First, the purchase – it’s of a popular tourist attraction, arguably Hollywood’s most visible landmark people can legally set foot on (so you know we’re not referring to the “HOLLYWOOD” sign).
It’s Grauman’s Chinese Theater on Hollywood Boulevard, which celebrated its 80th birthday this past May. And “set foot on” was an intentional pun; the footprints, handprints, etc., in cement are the theater’s trademark (in addition to its distinctive architecture evoking the Far East).
The purchaser knows the area well. It’s CIM Group of Los Angeles, the area’s largest commercial landlord, which owns most of the real estate on the north side of Hollywood Boulevard between Highland and Sycamore avenues.
The theater will continue showing movies under a contract with Mann Theatres.
Sid Grauman, a Los Angeles movie theater impresario, had previously built two palaces, the Million Dollar Theater in downtown and the Egyptian Theater elsewhere in Hollywood, but he wanted the Chinese to be his crowning achievement. Many of the theater’s artifacts came directly from China, and it was appropriate that Chinese-American actress Anna May Wong drove the first rivet in the steel girders when construction began in January 1926. (Incidentally, Grauman never owned the theater outright, having at most a one-third share.)
Over the years, many stars have put their hands or feet into a block of cement in the theater’s courtyard, such as Judy Garland, shown below with Mickey Rooney at the October 1939 premiere of “Babes In Arms.”
Carole Lombard never got a similar opportunity, though the chances are good she would have had the chance had she lived longer.
Did any of Lombard’s films play at the Chinese? Carole Sampeck of The Lombard Archive, who’s forgotten more about Lombard than most of us would remember, “is pretty certain” – but not 100 percent – that “Twentieth Century” ran there in 1934, and that “My Man Godfrey” and “True Confession” might have done likewise. Unfortunately, there’s no place online listing all the films that have played at that historic theater.
In contrast to the Chinese, another landmark moviehouse – the Stanford Theatre in Palo Alto, Calif., whose schedule is exclusively classic fare – has a listing on its Web site of all the films that ran there from 1929 to 1961: http://www.stanfordtheatre.org/stf/aboutHistory.html. Below are the Stanford’s exterior and interior.
The schedules are fascinating; for example, we learn that “Show Folks,” a part-talkie with Lombard in a supporting role, ran there on Feb. 16, 1929…not to be confused with the Marion Davies classic “Show People,” which appeared there that Jan. 2. (The Stanford also periodically runs festivals; let us hope they schedule one for the centennial of Lombard’s birth in October 2008.)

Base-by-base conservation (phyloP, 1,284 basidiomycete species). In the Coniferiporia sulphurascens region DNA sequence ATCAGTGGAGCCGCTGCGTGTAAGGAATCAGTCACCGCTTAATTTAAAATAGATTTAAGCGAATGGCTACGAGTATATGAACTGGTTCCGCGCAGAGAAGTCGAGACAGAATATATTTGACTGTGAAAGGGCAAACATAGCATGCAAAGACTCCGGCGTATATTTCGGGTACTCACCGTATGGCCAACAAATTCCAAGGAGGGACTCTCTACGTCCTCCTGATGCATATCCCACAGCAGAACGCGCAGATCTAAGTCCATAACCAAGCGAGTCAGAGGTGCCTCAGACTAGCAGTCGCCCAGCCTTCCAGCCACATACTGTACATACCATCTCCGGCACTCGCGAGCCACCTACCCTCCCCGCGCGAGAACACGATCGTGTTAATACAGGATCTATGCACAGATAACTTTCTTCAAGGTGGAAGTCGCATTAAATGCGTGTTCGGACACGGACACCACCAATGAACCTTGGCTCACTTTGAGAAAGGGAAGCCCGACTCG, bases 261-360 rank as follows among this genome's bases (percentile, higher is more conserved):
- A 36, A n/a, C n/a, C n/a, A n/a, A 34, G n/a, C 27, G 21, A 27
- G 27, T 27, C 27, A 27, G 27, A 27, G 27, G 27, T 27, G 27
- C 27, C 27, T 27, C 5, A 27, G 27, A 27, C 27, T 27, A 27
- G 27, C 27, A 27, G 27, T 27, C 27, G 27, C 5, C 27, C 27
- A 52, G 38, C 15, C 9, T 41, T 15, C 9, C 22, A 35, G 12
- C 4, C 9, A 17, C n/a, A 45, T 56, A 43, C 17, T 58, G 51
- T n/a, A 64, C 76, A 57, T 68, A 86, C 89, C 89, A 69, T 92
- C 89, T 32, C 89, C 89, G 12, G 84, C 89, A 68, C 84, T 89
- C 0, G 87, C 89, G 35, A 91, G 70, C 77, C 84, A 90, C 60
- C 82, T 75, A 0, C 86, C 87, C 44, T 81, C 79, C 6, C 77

The other real estate news in Hollywood concerns a site on Sunset Boulevard now better known for television than movies. It’s officially known as “Tribune Studios,” home of KTLA television, the first TV station in Los Angeles, going on the air in January 1947.
But for Hollywood history buffs, its claim to fame rests with Warner Brothers, which built the lot in 1919. Many of its pictures over its first decade were shot there, including the popular Rin-Tin-Tin films, “Don Juan,” the first film with a prerecorded orchestral soundtrack, and “The Jazz Singer,” the first feature film with talking sequences. However, Warners moved most of its feature film production to a larger lot in Burbank after its purchase of First National in 1928.
After ’28, the studio’s chief ties to Warners was its animation unit. This was the home of the famous “Termite Terrace,” where Porky Pig, Bugs Bunny, Daffy Duck and other classic cartoon characters came to life. Cartoon production was shut down in the early fifties for fear of rising costs if 3-D caught on; it didn’t, and when the animation division was revived in 1955, it did so at new offices at the main Warners complex in Burbank. (So the “Animaniacs” characters Wakko, Yakko and Dot -- left to right, below -- haven’t lived in the “WB” water tower all that long...unless there was also one in Hollywood.)
The Sunset lot – part of which was converted into a 52-lane bowling alley -- became a rental unit during the television age, hosting everything from a few seasons of “Gunsmoke” to the debut season of “WKRP in Cincinnati.”
So what ties does the lot have with Lombard? Not much, in all honesty. It’s possible she went to see John Barrymore, a Warners contract player, on the lot when she auditioned to play opposite him in “Tempest” (not the Shakespeare play) although it was a United Artists production. She won the part, but never got to play it because of her automobile accident. And after her recovery, she may well have visited Warners, looking for work.
As for the future of the lot, Mark Evanier, who has a splendid blog, “News From Me,” is a bit skeptical whether it will remain a full-fledged TV production facility, fearing it could be converted into something else: http://www.newsfromme.com/archives/2007_08_30.html. People had similar fears a few months ago when the old Columbia lot on Gower Street was sold. We’ll ultimately have to see how both cases turn out.